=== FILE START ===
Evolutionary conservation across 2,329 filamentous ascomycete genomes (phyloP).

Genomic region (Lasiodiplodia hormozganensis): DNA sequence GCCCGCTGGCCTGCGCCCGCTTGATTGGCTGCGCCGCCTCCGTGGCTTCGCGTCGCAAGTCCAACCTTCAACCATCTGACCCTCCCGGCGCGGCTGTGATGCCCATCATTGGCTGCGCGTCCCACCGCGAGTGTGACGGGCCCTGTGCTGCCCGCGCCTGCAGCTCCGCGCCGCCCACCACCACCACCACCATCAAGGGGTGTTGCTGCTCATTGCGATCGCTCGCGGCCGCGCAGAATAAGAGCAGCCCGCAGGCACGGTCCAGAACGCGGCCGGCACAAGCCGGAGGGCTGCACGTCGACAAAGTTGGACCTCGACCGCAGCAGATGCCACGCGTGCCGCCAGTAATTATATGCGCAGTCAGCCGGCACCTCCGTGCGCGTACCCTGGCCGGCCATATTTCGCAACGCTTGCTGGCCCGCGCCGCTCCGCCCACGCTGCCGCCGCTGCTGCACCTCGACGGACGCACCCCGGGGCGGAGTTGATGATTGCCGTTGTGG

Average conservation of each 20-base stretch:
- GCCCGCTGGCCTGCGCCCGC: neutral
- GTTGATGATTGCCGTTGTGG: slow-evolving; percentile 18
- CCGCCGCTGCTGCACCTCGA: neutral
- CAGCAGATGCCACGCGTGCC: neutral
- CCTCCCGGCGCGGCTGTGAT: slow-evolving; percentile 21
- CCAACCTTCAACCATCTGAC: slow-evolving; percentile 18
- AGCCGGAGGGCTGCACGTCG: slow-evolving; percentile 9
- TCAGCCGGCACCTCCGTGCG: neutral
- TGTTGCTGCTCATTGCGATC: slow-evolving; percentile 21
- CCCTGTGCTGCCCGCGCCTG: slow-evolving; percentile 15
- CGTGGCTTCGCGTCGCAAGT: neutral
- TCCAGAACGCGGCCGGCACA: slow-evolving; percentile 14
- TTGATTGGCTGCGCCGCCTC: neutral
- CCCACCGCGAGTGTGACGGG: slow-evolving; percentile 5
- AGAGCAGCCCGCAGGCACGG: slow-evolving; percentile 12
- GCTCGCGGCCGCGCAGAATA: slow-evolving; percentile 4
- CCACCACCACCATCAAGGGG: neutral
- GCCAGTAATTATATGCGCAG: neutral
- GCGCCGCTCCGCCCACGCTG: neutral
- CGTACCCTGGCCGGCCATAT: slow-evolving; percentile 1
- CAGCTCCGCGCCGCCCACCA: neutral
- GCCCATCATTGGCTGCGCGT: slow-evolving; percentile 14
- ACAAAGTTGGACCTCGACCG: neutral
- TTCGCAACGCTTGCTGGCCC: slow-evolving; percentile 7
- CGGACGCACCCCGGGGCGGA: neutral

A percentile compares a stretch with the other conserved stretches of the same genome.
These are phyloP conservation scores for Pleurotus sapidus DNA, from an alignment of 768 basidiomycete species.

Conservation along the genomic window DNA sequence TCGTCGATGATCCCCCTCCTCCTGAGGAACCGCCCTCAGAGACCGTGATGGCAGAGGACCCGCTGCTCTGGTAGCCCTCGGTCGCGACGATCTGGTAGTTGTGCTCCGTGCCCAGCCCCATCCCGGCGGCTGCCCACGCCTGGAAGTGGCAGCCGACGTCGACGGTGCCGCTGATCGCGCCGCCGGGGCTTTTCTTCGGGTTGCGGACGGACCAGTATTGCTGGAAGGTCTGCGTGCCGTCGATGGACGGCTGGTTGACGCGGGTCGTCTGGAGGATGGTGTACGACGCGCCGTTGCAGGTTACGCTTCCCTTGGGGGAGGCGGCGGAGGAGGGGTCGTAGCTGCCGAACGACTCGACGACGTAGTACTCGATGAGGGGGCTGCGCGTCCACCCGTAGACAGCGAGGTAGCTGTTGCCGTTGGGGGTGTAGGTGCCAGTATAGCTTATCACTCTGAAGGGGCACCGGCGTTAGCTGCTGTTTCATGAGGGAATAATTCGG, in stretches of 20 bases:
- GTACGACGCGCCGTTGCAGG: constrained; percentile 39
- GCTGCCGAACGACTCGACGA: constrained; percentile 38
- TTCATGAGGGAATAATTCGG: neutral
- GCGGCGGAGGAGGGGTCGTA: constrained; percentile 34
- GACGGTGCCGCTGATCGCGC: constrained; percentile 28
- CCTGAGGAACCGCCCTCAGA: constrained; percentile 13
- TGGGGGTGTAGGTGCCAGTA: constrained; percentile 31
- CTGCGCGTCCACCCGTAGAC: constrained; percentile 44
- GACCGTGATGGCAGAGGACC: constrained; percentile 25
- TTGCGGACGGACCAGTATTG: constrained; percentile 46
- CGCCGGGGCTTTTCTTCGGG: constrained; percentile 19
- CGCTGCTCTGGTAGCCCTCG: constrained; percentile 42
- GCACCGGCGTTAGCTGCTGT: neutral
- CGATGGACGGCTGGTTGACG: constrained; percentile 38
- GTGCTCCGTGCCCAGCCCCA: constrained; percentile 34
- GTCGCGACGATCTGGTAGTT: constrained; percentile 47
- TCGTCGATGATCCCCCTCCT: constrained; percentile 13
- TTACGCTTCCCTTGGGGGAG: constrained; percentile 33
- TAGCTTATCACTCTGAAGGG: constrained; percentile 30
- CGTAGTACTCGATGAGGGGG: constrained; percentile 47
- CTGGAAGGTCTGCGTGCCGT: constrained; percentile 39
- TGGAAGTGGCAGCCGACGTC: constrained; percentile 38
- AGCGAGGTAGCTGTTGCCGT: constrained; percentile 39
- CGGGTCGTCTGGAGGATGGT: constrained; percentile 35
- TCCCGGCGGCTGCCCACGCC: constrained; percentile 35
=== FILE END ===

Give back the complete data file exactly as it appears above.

Evolutionary conservation across 2,329 filamentous ascomycete genomes (phyloP).

Genomic region (Lasiodiplodia hormozganensis): DNA sequence GCCCGCTGGCCTGCGCCCGCTTGATTGGCTGCGCCGCCTCCGTGGCTTCGCGTCGCAAGTCCAACCTTCAACCATCTGACCCTCCCGGCGCGGCTGTGATGCCCATCATTGGCTGCGCGTCCCACCGCGAGTGTGACGGGCCCTGTGCTGCCCGCGCCTGCAGCTCCGCGCCGCCCACCACCACCACCACCATCAAGGGGTGTTGCTGCTCATTGCGATCGCTCGCGGCCGCGCAGAATAAGAGCAGCCCGCAGGCACGGTCCAGAACGCGGCCGGCACAAGCCGGAGGGCTGCACGTCGACAAAGTTGGACCTCGACCGCAGCAGATGCCACGCGTGCCGCCAGTAATTATATGCGCAGTCAGCCGGCACCTCCGTGCGCGTACCCTGGCCGGCCATATTTCGCAACGCTTGCTGGCCCGCGCCGCTCCGCCCACGCTGCCGCCGCTGCTGCACCTCGACGGACGCACCCCGGGGCGGAGTTGATGATTGCCGTTGTGG

Average conservation of each 20-base stretch:
- GCCCGCTGGCCTGCGCCCGC: neutral
- GTTGATGATTGCCGTTGTGG: slow-evolving; percentile 18
- CCGCCGCTGCTGCACCTCGA: neutral
- CAGCAGATGCCACGCGTGCC: neutral
- CCTCCCGGCGCGGCTGTGAT: slow-evolving; percentile 21
- CCAACCTTCAACCATCTGAC: slow-evolving; percentile 18
- AGCCGGAGGGCTGCACGTCG: slow-evolving; percentile 9
- TCAGCCGGCACCTCCGTGCG: neutral
- TGTTGCTGCTCATTGCGATC: slow-evolving; percentile 21
- CCCTGTGCTGCCCGCGCCTG: slow-evolving; percentile 15
- CGTGGCTTCGCGTCGCAAGT: neutral
- TCCAGAACGCGGCCGGCACA: slow-evolving; percentile 14
- TTGATTGGCTGCGCCGCCTC: neutral
- CCCACCGCGAGTGTGACGGG: slow-evolving; percentile 5
- AGAGCAGCCCGCAGGCACGG: slow-evolving; percentile 12
- GCTCGCGGCCGCGCAGAATA: slow-evolving; percentile 4
- CCACCACCACCATCAAGGGG: neutral
- GCCAGTAATTATATGCGCAG: neutral
- GCGCCGCTCCGCCCACGCTG: neutral
- CGTACCCTGGCCGGCCATAT: slow-evolving; percentile 1
- CAGCTCCGCGCCGCCCACCA: neutral
- GCCCATCATTGGCTGCGCGT: slow-evolving; percentile 14
- ACAAAGTTGGACCTCGACCG: neutral
- TTCGCAACGCTTGCTGGCCC: slow-evolving; percentile 7
- CGGACGCACCCCGGGGCGGA: neutral

A percentile compares a stretch with the other conserved stretches of the same genome.
These are phyloP conservation scores for Pleurotus sapidus DNA, from an alignment of 768 basidiomycete species.

Conservation along the genomic window DNA sequence TCGTCGATGATCCCCCTCCTCCTGAGGAACCGCCCTCAGAGACCGTGATGGCAGAGGACCCGCTGCTCTGGTAGCCCTCGGTCGCGACGATCTGGTAGTTGTGCTCCGTGCCCAGCCCCATCCCGGCGGCTGCCCACGCCTGGAAGTGGCAGCCGACGTCGACGGTGCCGCTGATCGCGCCGCCGGGGCTTTTCTTCGGGTTGCGGACGGACCAGTATTGCTGGAAGGTCTGCGTGCCGTCGATGGACGGCTGGTTGACGCGGGTCGTCTGGAGGATGGTGTACGACGCGCCGTTGCAGGTTACGCTTCCCTTGGGGGAGGCGGCGGAGGAGGGGTCGTAGCTGCCGAACGACTCGACGACGTAGTACTCGATGAGGGGGCTGCGCGTCCACCCGTAGACAGCGAGGTAGCTGTTGCCGTTGGGGGTGTAGGTGCCAGTATAGCTTATCACTCTGAAGGGGCACCGGCGTTAGCTGCTGTTTCATGAGGGAATAATTCGG, in stretches of 20 bases:
- GTACGACGCGCCGTTGCAGG: constrained; percentile 39
- GCTGCCGAACGACTCGACGA: constrained; percentile 38
- TTCATGAGGGAATAATTCGG: neutral
- GCGGCGGAGGAGGGGTCGTA: constrained; percentile 34
- GACGGTGCCGCTGATCGCGC: constrained; percentile 28
- CCTGAGGAACCGCCCTCAGA: constrained; percentile 13
- TGGGGGTGTAGGTGCCAGTA: constrained; percentile 31
- CTGCGCGTCCACCCGTAGAC: constrained; percentile 44
- GACCGTGATGGCAGAGGACC: constrained; percentile 25
- TTGCGGACGGACCAGTATTG: constrained; percentile 46
- CGCCGGGGCTTTTCTTCGGG: constrained; percentile 19
- CGCTGCTCTGGTAGCCCTCG: constrained; percentile 42
- GCACCGGCGTTAGCTGCTGT: neutral
- CGATGGACGGCTGGTTGACG: constrained; percentile 38
- GTGCTCCGTGCCCAGCCCCA: constrained; percentile 34
- GTCGCGACGATCTGGTAGTT: constrained; percentile 47
- TCGTCGATGATCCCCCTCCT: constrained; percentile 13
- TTACGCTTCCCTTGGGGGAG: constrained; percentile 33
- TAGCTTATCACTCTGAAGGG: constrained; percentile 30
- CGTAGTACTCGATGAGGGGG: constrained; percentile 47
- CTGGAAGGTCTGCGTGCCGT: constrained; percentile 39
- TGGAAGTGGCAGCCGACGTC: constrained; percentile 38
- AGCGAGGTAGCTGTTGCCGT: constrained; percentile 39
- CGGGTCGTCTGGAGGATGGT: constrained; percentile 35
- TCCCGGCGGCTGCCCACGCC: constrained; percentile 35